Elephant hunting MorganMove over London Whale, JP Morgan has a new Mammoth scandal on its hands:

America’s biggest bank, JPMorgan Chase has quit work on a Chinese firm’s initial public offering over a probe that it may be part of a larger ‘jobs for contracts’ hiring scheme called ‘elephant hunting’, made famous in the 2000s.

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Originally Posted at RT.com

The bank has cut ties with Tianhe Chemicals, a Jinzhou-based lubricant additive supplier, over its $1 billion IPO, both Reuters and the FT report on Tuesday, citing sources with direct knowledge of the matter.

At the center of the story is Joyce Wei, the daughter of Tianhe Chemicals Chairman Qi Wei, who worked at JPMorgan between January 2012 and August 2013, which multiple sources have confirmed.

This is the second Chinese IPO the bank has dropped over the ‘princeling probe’ – the hiring of relatives of wealthy and prominent Chinese businessmen in an effort to win company contracts. The Tianhe Chemicals IPO was slated for the second quarter of 2014.

“Elephant hunting”

The term “elephant hunting” was first used to describe the situation where Wall Street firms sought to receive mandates to manage multi-billion dollar offerings of stock by China’s state-owned giants.

$7.77 ShippingThe practice of hiring politically connected Chinese employees to win contracts dates back to the early 2000s, but the US Securities and Exchange Commission and Department of Justice recently looked into two specific cases involving JPMorgan’s China group.

US financial regulators instigated the probe in August 2013, after the bank hired the son of a former Chinese banking regulator, and then immediately won several contracts from the state-controlled China Everbright Group. JP Morgan reportedly had to step down as an underwriter of the Everbright Group’s $3 billion listing.

Another suspect was the daughter of a Chinese railway official who was accused of pocketing bribes in exchange for government contracts.

Rough start to 2014

In January 2014 , the bank agreed to pay $2.6 billion to the US government and to victims of Bernie Madoff’s $17.3 billion Ponzi scheme. The next big case against the bank in 2014 could be the manipulation of currency and precious metals.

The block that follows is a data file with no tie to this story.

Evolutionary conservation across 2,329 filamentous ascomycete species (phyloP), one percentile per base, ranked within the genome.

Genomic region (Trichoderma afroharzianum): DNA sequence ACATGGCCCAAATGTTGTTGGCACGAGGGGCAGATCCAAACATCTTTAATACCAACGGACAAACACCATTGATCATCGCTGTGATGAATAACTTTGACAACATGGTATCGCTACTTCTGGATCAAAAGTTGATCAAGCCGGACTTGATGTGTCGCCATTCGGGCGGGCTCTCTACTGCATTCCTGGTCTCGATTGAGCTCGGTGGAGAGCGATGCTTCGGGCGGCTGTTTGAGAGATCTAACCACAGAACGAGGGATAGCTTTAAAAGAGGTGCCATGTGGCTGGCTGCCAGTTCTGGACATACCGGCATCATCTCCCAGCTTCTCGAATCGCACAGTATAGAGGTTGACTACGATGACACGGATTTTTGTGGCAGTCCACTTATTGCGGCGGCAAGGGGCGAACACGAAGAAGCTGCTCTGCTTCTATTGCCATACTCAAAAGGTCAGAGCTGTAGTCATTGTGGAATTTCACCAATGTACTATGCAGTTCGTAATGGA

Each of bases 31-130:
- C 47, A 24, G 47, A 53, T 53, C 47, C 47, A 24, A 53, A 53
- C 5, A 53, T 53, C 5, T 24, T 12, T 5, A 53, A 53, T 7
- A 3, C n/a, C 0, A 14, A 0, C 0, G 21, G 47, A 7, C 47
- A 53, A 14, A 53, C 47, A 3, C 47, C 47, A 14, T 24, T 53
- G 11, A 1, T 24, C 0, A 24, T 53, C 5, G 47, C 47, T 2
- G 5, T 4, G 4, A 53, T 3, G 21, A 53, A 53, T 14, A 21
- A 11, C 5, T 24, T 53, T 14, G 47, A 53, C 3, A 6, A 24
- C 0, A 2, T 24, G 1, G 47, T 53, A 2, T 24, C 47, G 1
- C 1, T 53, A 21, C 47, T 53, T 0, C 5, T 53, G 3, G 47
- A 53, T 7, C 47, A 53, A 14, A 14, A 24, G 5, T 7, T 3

Dozens of investigations against the bank, both by US and foreign regulatory authorizes, forced it to pay record-amounts of fines and settlements in 2013. The bank was slapped with a $13 billion fine in December for its role in America’s sub-prime mortgage crisis, and earlier handed over $6.2 billion over the Libor-rigging scandal.

On top of that, the bank settled cases over energy manipulation and probes by the New York Attorney General for selling bad securities worth up to $22.5 billion.

Since the beginning of the US financial crisis, the bank is estimated to have paid out $30 billion in legal fines. JP Morgan’s annual profits average $20 billion per year.

 

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  1. The glaring question becomes; how many scandals and fines have to occur before some of the top brass get prosecuted or at least fired?? It’s uncanny how JPM can just keep handing out dollars (a lot of the same money they got from tax payers) to make these problems go away. 

    • I’ve almost given up on believing that a place like JPM can blow up without someone behind the curtain actually allowing it to blow up i.e. a controlled demolition to start the next system. Don’t forget, that when you talk about taxpayer money, the federal reserve is buying mortgage backed securities at 100 cents on the dollar from the banks every month so in that regard and in others the banks are perpetually being reliquified. As well, much of the fines they pay end up being pennies on the dollar compared to the money they made from the crimes.
       
      The corrupt architecture of the western central banks and their bankster owners and the stranglehold they have over the government and regulatory bodies ( who just happen to control the armies and police ) is to use the term here, a rather large elephant to hunt.
       
      Every supposed sage, oracle and phenom has consistently said that this charade has lasted way longer than they though possible, but I do think that the fetid stench in the air may be the end game. I just don’t know how close we are.

    • @gogetter1132 and @CL
      You have to realize that JPM and their cronies ARE the insider operatives for the NWO Cabal here in the US.  So, they are all covered under the CIS  = “Corzine Immunity Service”  The Eric Holders of the world are the lapdogs for the criminals in charge.  Holder’s job is simply to be the NWO Bitch and maintain the optics of an appearance of a presence of justice.  He’s no more useful than the SEC or the CFTC.   Hence, the only prosecutions you will ever see are ‘corporate’ fines which, no matter how large they may seem to us outside the system, are simply regarded as a “Cost of Doing Business” associated with running the scams. — No one will go to jail under this system.  Remember, even the occasional investigations and prosecutions are only the Kardashian TV window dressing to keep the masses quiescent.

    • @Sovereign Economist
       
      Agreed.  In fact these “huge” fines levied upon these financial miscreants often amounts to only 1% or even less of their ill-gotten gains.  Some punishment!  I can see them now:  “Well, damn!  We only got away with stealing 99% of the money we thought we stole.  What the hell?”.   If this were REAL punishment, they would be liable for TRIPLE DAMAGES.  If they steal $100B, they would be on the hook for $300B.  Now THAT would be punishment.  But the chance of that ever happening is right up there with that of a killer asteroid impact… which is to say vanishingly small.

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